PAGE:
Lazy Diffusion Transformer for Interactive Image Editing

1Adobe Research, 2Tel-Aviv University

Incremental image generation using LazyDiffusion. The model generates content according to a text prompt in an area specified by a mask. Each update generates only the masked pixels, with a runtime that depends chiefly on the size of the mask, rather than that of the image.


We introduce a novel diffusion transformer, LazyDiffusion, that generates partial image updates efficiently. Our approach targets interactive image editing applications in which, starting from a blank canvas or an image, a user specifies a sequence of localized image modifications using binary masks and text prompts. Our generator operates in two phases. First, a context encoder processes the current canvas and user mask to produce a compact global context tailored to the region to generate. Second, conditioned on this context, a diffusion-based transformer decoder synthesizes the masked pixels in a “lazy” fashion, i.e., it only generates the masked region. This contrasts with previous works that either regenerate the full canvas, wasting time and computation, or confine processing to a tight rectangular crop around the mask, ignoring the global image context altogether. Our decoder’s runtime scales with the mask size, which is typically small, while our encoder introduces negligible overhead. We demonstrate that our approach is competitive with state-of-the-art inpainting methods in terms of quality and fidelity while providing a 10× speedup for typical user interactions, where the editing mask represents 10% of the image.

How does it work?

Our diffusion transformer decoder (bottom) reduces synthesis computation using two strategies.
First, we compress the image context using a separate encoder (not shown) outside the diffusion loop. Second, we only generate tokens corresponding to the masked region to generate.
In contrast, typical diffusion transformers (top) maintain tokens for the entire image throughout the diffusion process, to preserve global context. When performing inpainting, such model generates a full-size image, most of which is discarded in order to in-fill the hole region only. Existing convolutional diffusion models for inpainting suffer from the same drawbacks.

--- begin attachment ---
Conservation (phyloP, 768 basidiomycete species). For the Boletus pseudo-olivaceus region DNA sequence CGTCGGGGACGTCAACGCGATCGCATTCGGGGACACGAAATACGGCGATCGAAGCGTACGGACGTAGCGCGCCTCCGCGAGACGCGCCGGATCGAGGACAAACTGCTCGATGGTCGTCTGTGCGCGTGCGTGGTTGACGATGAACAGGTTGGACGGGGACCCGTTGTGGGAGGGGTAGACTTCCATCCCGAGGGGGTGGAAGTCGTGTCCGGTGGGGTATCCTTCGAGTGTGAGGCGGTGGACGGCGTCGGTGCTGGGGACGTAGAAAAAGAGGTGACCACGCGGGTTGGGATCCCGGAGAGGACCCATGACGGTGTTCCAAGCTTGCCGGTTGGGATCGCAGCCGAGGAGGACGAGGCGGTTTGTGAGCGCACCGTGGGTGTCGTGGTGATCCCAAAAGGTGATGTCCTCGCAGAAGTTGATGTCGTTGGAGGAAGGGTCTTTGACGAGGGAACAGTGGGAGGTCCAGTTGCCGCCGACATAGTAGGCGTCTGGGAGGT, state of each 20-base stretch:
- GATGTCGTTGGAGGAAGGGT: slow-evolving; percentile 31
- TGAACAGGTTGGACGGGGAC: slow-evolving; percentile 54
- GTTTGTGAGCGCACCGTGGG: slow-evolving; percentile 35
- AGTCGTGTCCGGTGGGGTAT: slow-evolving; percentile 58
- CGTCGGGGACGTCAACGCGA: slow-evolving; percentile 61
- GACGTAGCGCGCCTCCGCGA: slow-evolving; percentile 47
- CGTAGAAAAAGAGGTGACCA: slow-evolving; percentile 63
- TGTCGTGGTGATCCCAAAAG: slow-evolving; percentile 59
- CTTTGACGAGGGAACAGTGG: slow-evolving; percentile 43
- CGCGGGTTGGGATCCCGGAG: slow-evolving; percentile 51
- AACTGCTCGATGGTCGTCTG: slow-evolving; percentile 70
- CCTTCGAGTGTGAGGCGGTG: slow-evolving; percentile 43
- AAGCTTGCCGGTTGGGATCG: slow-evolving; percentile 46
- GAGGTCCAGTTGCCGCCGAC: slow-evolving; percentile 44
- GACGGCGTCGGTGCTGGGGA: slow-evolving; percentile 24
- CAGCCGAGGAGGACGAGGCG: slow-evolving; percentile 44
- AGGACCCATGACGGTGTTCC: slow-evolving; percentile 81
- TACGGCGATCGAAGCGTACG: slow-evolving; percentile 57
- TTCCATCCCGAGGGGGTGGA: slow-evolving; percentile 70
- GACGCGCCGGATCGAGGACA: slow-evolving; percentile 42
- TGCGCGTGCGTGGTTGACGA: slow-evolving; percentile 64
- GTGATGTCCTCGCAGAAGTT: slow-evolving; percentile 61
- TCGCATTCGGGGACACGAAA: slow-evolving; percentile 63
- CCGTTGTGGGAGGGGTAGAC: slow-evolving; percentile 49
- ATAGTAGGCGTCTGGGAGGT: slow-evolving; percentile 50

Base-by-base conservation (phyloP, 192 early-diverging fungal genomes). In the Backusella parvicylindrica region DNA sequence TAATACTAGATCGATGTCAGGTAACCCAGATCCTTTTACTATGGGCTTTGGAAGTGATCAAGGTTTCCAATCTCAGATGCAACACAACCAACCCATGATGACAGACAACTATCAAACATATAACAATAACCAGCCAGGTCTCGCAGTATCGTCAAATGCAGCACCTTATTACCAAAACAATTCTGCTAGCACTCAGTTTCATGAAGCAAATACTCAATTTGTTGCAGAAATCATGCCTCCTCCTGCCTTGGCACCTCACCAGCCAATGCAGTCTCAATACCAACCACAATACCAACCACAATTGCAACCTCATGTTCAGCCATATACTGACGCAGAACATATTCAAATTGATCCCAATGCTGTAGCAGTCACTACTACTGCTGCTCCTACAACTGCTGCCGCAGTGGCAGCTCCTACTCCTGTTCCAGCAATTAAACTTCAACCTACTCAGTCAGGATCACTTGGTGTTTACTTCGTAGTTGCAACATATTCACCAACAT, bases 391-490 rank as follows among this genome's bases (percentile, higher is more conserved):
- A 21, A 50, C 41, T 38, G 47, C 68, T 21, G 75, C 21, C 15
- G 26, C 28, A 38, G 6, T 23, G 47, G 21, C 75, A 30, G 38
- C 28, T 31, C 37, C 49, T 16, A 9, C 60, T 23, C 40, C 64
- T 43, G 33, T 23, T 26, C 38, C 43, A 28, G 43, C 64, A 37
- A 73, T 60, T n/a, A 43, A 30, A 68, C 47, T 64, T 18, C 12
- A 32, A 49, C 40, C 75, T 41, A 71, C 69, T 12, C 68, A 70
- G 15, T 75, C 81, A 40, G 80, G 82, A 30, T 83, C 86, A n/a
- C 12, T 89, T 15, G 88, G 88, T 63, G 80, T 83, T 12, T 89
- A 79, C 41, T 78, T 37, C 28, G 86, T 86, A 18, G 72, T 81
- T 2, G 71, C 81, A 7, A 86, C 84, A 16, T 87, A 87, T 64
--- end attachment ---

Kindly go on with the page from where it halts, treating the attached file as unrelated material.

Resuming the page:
Interpolate start reference image.


We compare LazyDiffusion to the two existing inpainting approaches -- regenerating a smaller crop or the entire image. All methods are using a PixArt-based architecture. LazyDiffusion is consistently faster than a regenerating the entire image, especially for small mask ratios typical to interactive edits, reaching a speedup of 10x. Similarly, LazyDiffusion is faster than regenerating a crop when the mask is smaller than that. For masks greater than that (dashed), regenerating the crop is technically faster but generates in low-resolution and naively upsamples to match the desired resolution, harming image quality.


Progressive editing and generation

Each panel illustrates a generative progression compared to the preceding state of the canvas to its left.


We compare LazyDiffusion with two models regenerating a 512x512 crop (Stable Diffusion 2 and a PixArt-inpainting model) and two models regenerating the entire 1024x1024 image (Stable Diffusion XL and a second PixArt-inapinting model). When inpainting objects that require relatively little semantic context, all methods produce reasonably good results

When inpainting an object closely related to others, the inpainting model requires robust semantic understanding. Methods processing only a crop produce objects that may seem reasonable in isolation, but do not fit well within the greater context of the image. In contrast, LazyDiffusion leverages the compressed image context to generate high-fidelity results, comparable in quality to models regenerating the entire image and running up to ten times slower.


        title={Lazy Diffusion Transformer for Interactive Image Editing}, 
        author={Yotam Nitzan and Zongze Wu and Richard Zhang and Eli Shechtman and Daniel Cohen-Or and Taesung Park and Michaël Gharbi},